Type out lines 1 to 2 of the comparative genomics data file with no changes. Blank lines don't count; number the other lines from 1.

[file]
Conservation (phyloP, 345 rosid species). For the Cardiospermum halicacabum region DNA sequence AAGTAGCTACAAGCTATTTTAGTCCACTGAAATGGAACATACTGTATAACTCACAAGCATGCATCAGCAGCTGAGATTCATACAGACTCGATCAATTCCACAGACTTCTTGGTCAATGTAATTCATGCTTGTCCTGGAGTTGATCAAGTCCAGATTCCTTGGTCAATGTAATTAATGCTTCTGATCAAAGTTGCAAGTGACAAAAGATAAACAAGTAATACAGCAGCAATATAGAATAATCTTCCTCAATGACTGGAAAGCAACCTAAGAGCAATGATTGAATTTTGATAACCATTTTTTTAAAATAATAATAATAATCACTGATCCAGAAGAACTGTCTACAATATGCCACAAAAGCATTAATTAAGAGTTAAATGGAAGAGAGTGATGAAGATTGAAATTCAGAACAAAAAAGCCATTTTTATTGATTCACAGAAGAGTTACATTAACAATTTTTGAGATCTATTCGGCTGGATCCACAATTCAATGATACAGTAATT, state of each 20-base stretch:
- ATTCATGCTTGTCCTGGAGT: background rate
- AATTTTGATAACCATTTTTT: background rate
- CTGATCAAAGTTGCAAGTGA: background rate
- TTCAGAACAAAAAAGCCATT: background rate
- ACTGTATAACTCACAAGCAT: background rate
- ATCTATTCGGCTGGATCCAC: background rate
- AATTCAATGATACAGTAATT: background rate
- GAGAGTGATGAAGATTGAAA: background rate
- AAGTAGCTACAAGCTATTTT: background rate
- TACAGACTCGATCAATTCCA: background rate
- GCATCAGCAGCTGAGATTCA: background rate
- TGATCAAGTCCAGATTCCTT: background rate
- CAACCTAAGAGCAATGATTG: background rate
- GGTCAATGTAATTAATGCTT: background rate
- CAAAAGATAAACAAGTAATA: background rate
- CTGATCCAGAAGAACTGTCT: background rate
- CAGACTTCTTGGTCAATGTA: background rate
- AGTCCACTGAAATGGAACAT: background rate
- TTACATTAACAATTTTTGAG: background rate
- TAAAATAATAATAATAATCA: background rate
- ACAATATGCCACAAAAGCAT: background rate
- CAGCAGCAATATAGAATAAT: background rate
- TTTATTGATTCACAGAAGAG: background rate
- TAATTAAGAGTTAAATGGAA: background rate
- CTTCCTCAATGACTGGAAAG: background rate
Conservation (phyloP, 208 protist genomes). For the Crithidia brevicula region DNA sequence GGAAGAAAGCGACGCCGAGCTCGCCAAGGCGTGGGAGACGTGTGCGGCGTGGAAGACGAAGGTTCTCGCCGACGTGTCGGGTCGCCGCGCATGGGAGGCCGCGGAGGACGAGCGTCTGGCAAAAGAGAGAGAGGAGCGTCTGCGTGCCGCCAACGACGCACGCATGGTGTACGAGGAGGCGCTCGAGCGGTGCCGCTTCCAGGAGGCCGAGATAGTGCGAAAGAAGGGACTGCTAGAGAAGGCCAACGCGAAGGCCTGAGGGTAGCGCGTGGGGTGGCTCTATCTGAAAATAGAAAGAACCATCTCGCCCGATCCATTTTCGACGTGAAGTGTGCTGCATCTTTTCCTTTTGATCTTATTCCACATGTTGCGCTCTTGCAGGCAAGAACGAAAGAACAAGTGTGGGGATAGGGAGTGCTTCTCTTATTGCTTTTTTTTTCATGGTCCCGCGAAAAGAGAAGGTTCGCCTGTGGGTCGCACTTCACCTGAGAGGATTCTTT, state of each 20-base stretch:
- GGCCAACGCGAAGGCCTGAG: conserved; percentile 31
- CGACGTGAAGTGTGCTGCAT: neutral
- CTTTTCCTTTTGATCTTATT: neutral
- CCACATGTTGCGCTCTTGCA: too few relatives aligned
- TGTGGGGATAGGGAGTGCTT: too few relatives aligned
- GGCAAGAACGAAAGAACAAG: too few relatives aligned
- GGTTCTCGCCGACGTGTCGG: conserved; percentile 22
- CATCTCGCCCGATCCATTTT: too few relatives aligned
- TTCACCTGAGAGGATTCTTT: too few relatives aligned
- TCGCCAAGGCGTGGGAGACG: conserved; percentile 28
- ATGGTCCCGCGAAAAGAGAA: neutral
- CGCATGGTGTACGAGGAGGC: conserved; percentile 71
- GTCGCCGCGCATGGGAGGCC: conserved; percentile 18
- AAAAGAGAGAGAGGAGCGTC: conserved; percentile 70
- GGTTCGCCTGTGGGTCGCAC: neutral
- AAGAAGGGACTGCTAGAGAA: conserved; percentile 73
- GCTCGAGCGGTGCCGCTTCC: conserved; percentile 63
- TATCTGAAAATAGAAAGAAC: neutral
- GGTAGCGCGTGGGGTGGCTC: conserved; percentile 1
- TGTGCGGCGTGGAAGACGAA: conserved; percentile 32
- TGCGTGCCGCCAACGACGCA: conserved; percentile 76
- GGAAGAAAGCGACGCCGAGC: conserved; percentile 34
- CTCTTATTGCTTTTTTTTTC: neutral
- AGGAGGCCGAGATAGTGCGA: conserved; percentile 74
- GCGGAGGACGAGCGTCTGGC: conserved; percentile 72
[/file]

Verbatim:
Conservation (phyloP, 345 rosid species). For the Cardiospermum halicacabum region DNA sequence AAGTAGCTACAAGCTATTTTAGTCCACTGAAATGGAACATACTGTATAACTCACAAGCATGCATCAGCAGCTGAGATTCATACAGACTCGATCAATTCCACAGACTTCTTGGTCAATGTAATTCATGCTTGTCCTGGAGTTGATCAAGTCCAGATTCCTTGGTCAATGTAATTAATGCTTCTGATCAAAGTTGCAAGTGACAAAAGATAAACAAGTAATACAGCAGCAATATAGAATAATCTTCCTCAATGACTGGAAAGCAACCTAAGAGCAATGATTGAATTTTGATAACCATTTTTTTAAAATAATAATAATAATCACTGATCCAGAAGAACTGTCTACAATATGCCACAAAAGCATTAATTAAGAGTTAAATGGAAGAGAGTGATGAAGATTGAAATTCAGAACAAAAAAGCCATTTTTATTGATTCACAGAAGAGTTACATTAACAATTTTTGAGATCTATTCGGCTGGATCCACAATTCAATGATACAGTAATT, state of each 20-base stretch:
- ATTCATGCTTGTCCTGGAGT: background rate